“The answer to [the Irish language] question does not depend on the private opinion of the Judges asked to decide it about the desirability or the feasibility of the widespread use of the Irish language for official purposes. It depends, rather, on the interpretation of the Constitution and the laws of Ireland which the judges, like the legislature, the executive, and the citizens, must take as they find them. If a government no longer wishes to be bound by the words of the Constitution as it is, that government is in a uniquely strong position to promote a change in those words. But, until then, the government must abide by the terms of the Constitution, just as it expects the ordinary citizen to obey the law. The Constitution is binding law, which binds the Government and the Legislature as much as the humblest citizen.”
Perhaps his most striking legacy came in the area of criminal justice and due process case law, where Hardiman J was a staunch defender of the rights of the accused. In CC v Ireland  4 I.R. 1, the Supreme Court struck down the law on statutory rape on the basis that it did not allow for the defence of reasonable mistake as to age. Hardiman J stated (at p.44) that he could not “regard a provision which criminalises and exposes to a maximum sentence of life imprisonment a person without mental guilt as respecting the liberty or the dignity of the individual”. In DPP v Davis  1 I.R. 146 at p. 151, Hardiman J, delivering the judgment of the Court of Criminal Appeal, described the publication of photographs of an unconvicted prisoner wearing shackles as “a depiction of him in a position of humiliation and indignity … the dignity of the individual, and the perception that he is a participant in judicial proceedings with specific rights, and on a footing of equality with other participants, is inconsistent with his appearing there chained, or otherwise manifestly restrained.”
Having delivered judgments of this nature in the past, it was perhaps unsurprising that he dissented from the Supreme Court’s decision in DPP v JC  I.E.S.C. 31 to overturn the rule in DPP v Kenny  2 I.R. 110 under which unconstitutionally obtained evidence was automatically excluded from criminal trials. In what unfortunately proved to be one of his final major contributions to the work of the Supreme Court, he wrote a stinging dissent, describing Kenny as “one of the monuments of Irish constitutional jurisprudence” and stating that he was “gravely apprehensive” that the majority decision “is a major step in the disengagement of this Court from the rights-oriented jurisprudence of our predecessors”. He warned of the dangers of encouraging lax standards or even police misconduct:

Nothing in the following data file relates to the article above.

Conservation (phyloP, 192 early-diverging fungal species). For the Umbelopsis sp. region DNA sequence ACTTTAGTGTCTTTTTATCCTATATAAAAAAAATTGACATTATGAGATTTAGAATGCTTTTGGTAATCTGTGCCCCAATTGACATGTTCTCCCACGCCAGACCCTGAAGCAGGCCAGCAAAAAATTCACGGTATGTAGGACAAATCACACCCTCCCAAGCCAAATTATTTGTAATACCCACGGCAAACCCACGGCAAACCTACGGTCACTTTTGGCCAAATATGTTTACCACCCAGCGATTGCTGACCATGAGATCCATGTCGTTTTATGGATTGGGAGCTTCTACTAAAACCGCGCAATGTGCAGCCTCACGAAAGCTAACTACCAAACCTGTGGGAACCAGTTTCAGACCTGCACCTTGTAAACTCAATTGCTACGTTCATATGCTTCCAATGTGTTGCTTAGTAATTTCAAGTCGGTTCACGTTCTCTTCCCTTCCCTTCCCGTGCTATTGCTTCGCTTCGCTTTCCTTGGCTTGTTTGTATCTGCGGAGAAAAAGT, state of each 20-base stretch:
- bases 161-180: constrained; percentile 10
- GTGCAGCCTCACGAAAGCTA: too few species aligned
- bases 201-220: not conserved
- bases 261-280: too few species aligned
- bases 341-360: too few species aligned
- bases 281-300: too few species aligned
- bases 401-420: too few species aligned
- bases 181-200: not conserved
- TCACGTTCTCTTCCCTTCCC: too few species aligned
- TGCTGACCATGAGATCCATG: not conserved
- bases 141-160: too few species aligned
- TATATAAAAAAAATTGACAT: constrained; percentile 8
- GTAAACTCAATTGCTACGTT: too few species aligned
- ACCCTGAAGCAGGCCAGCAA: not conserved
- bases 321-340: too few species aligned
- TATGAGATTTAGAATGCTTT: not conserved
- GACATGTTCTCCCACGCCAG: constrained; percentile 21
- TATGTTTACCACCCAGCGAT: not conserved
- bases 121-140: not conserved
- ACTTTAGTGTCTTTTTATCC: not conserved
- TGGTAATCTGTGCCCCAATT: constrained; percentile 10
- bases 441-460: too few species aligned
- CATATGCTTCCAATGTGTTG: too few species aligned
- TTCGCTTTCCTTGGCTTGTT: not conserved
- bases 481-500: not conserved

“I protest, in particular, against the distinction, created by this part of the decision, between the ordinary citizen and the members of the privileged and legally empowered group whom I have designated the force publique. If the ordinary citizen were provided with a defence of “I didn’t mean it” or “I didn’t know it was against the law”, then many parts of the law would become completely unenforceable. I believe that the application of this rule to the force publique has the effect of exalting that group and conferring a status of virtual, practical, unaccountability upon it. I deeply regret that this is being done.
… If the Constitution and the rights it guarantees to citizens are to be taken seriously and are to be more than a shibboleth, mere words on a page, it must follow that no official, no matter how high or how important the office which he holds in the State, may breach the terms of the Constitution, and impose on or suspend the constitutional rights of another citizen.”
Critics of Hardiman J’s judgments will point out the contrast between his strident defence of rights about which he felt strongly (in the areas of due process and language) with his unwillingness to grant remedies for the breach of a socio-economic right (the right to education), which did not fit so comfortably with his view of the judicial role. But no one can question that he has left a substantial legacy; he was, perhaps, the dominant voice on the Irish Supreme Court over the last 15 years.
A dheis Dé go raibh a anam.